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The strength of the Bruins rebuilt will be fortified or exposed over the next month or more

The strength of the Bruins rebuilt will be fortified or exposed over the next month or more

By Kevin Flanagan

BSD Bruins Senior Staff Writer

We’ve all heard or used the old axiom “I’d rather be lucky than good” at some point in our lives.  However, when it comes to the injury-riddled Boston Bruins early on this season, their luck has been nothing but bad and how good – and deep – they are as an organization is going to be tested over the next month or so, whether they like it or not.

When their 41-year old captain – and still by far their best defenseman – Zdeno Chara suffered a knee injury last Wednesday against the Avalanche in Colorado, many were fearful of what the B’s blue line would become without the massive presence that the dominant D-man brings whenever he takes to the ice.

With fellow defensemen Charlie McAvoy, Brandon Carlo, Kevan Miller, newcomer John Moore, and rookie Urho Vaakanainen in various states of disrepair, the last thing that head coach Bruce Cassidy needed was another injury to yet another key player.

So you knew what was coming next, right?

On the second stop of what now seems to be an ill-fated four-game road trip in Dallas against the Stars on Friday night, Patrice Bergeron – who is hands down the best overall center the NHL currently has to offer – suffered what is being called “a rib and sternoclavicular injury,” which will put the team’s top point-getter and the pivot for the best line in hockey on the shelf for at least four weeks.


Following the loss of Chara against the Av’s, Cassidy was almost philosophical with his response.

“It’s the National Hockey League, you can either play in it or you can’t. We’ll find out with some of these guys,” said the B’s bench boss. “Sometimes this is the best way to find out, that’s the positive in it.

“The negative is we’ve got a lot of good players out of the lineup back there.  If they want to play here it’s a great opportunity to show what they can do right now. That’s the way I look at it. This is kind of their dream to get here. Well, here you are, have at it.”

When it came to what his team will be without with Bergeron sitting over the next several weeks, the man they call Butch was a little more blunt with his response following the Bruins practice on Tuesday in Detriot before facing the Red Wings on Wednesday.

Asked what the biggest area he was worried about with his team’s best player being banished to watching the games from the press level until perhaps the New Year and beyond, Cassidy offered a wry chuckle before saying, “You can’t replace a guy like that.”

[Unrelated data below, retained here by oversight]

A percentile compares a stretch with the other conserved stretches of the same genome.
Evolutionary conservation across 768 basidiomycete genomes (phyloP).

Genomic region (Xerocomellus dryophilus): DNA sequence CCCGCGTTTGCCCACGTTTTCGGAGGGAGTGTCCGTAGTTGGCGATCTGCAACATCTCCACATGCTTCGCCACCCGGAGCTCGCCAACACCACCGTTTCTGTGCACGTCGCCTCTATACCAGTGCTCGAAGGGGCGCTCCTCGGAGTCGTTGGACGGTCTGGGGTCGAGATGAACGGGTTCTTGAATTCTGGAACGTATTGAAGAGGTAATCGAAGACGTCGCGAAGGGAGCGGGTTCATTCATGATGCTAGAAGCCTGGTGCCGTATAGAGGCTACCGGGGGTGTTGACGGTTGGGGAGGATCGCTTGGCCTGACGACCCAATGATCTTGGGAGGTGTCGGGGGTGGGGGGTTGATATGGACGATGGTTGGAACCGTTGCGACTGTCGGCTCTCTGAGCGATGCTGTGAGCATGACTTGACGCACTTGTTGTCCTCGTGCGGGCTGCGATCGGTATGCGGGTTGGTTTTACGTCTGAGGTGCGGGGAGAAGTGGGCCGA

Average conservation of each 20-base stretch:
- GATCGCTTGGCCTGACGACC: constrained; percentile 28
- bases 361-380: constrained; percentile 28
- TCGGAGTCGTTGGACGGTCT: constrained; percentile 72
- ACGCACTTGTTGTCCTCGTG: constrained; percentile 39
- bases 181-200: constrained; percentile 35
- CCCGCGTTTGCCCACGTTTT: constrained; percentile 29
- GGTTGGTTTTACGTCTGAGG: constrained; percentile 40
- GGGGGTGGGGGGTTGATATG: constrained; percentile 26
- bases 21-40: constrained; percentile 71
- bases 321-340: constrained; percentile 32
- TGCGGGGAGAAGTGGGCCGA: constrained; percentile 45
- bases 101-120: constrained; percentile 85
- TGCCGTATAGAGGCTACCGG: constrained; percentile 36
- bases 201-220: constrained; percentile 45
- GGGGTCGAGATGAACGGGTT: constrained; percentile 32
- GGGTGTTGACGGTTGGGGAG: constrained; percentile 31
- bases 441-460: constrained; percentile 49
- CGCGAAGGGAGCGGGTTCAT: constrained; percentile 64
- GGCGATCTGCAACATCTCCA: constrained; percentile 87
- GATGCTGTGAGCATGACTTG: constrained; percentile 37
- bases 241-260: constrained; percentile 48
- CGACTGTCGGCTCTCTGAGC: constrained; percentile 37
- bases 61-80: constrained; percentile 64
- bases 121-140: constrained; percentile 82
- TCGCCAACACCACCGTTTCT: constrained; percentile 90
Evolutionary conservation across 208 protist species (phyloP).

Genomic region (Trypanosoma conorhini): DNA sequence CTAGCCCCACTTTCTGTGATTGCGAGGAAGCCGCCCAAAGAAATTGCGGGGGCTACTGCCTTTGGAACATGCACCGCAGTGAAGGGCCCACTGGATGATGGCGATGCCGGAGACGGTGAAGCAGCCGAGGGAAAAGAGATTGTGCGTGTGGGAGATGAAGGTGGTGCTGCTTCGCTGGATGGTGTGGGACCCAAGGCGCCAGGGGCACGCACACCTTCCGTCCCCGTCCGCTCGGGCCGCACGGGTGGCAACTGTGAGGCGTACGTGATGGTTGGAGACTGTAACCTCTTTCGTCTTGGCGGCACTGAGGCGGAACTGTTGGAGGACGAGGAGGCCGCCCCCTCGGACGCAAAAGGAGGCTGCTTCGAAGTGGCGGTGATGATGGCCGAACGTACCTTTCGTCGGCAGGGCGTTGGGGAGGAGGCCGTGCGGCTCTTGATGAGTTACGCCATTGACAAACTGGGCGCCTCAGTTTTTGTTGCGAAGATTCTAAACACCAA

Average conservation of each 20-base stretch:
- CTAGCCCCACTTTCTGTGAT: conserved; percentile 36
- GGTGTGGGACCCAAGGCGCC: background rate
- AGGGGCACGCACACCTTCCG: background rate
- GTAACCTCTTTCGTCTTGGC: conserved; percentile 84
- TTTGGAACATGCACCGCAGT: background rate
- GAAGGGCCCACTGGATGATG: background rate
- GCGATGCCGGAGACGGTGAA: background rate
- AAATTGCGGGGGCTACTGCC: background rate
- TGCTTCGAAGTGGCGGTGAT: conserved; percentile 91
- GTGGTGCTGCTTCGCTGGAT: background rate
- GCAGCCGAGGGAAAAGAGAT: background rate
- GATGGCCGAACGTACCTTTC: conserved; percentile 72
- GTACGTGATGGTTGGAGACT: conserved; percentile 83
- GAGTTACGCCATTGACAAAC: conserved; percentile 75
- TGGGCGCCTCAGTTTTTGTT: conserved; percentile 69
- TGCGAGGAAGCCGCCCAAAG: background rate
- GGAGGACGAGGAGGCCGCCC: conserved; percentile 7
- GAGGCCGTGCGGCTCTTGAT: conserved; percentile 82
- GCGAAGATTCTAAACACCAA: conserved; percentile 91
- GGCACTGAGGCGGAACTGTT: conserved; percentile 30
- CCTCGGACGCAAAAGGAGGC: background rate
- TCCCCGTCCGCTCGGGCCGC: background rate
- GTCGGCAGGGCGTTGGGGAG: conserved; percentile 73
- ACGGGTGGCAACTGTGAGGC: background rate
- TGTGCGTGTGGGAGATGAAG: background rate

The obviously concerned head coach continued, “We’re putting him on the power play because he can win faceoffs with the right stick.  Five on five shutdown…probably the five on five play.  How much he is able to kill plays and allow Marshy [Brad Marchand] and Pasta [David Pastrnak] to play their game, get going on the attack.”

He talked about Bergeron’s contribution to the penalty kill and the fact that he is the team leader in powerplay points.  “I mean, everywhere,” said Cassidy, followed by a nervous laugh.

Does this latest dose of injuries mean that the team that calls TD Garden home are now doomed for the season?  Not likely.

Even if both Bergeron and Chara are lost until late January, general manager Don Sweeney should be able to supply Cassidy with enough able bodies to keep the Bruins in the playoff hunt heading into February.

Nevertheless, the high-paced rebuild that Bruins fans had pretty much taken for granted was closer to completion after last year’s breakout season is still very much at a crucial stage as the Black and Gold limp past the quarter pole of their current campaign.

Both of last season’s playoff opponents – the Tampa Bay Lightning and Toronto Maple Leafs – remain the top contenders in the Atlantic Division, and the Buffalo Sabres and Montreal Canadiens are no longer the afterthoughts they were just 12 months ago.  In fact, as things stand on Wednesday afternoon prior to the B’s/Wings tilt this evening, Boston currently sits fifth in the division and is slotted as the second wildcard in the playoffs standings in the East.

Unlike this time last year – when the team began to get back many of its key players from injury and went on an incredible roll after US Thanksgiving – Cassidy’s kids are going to have to find a way to fight through what has become a mountain of adversity.

If they can’t, the road to Stanley Cup contention that Don Sweeney’s club had seemingly laid last season will quickly become full of potholes.  And no Bruins fan wants to find the blueprints to another rebuild under their Christmas tree this season.

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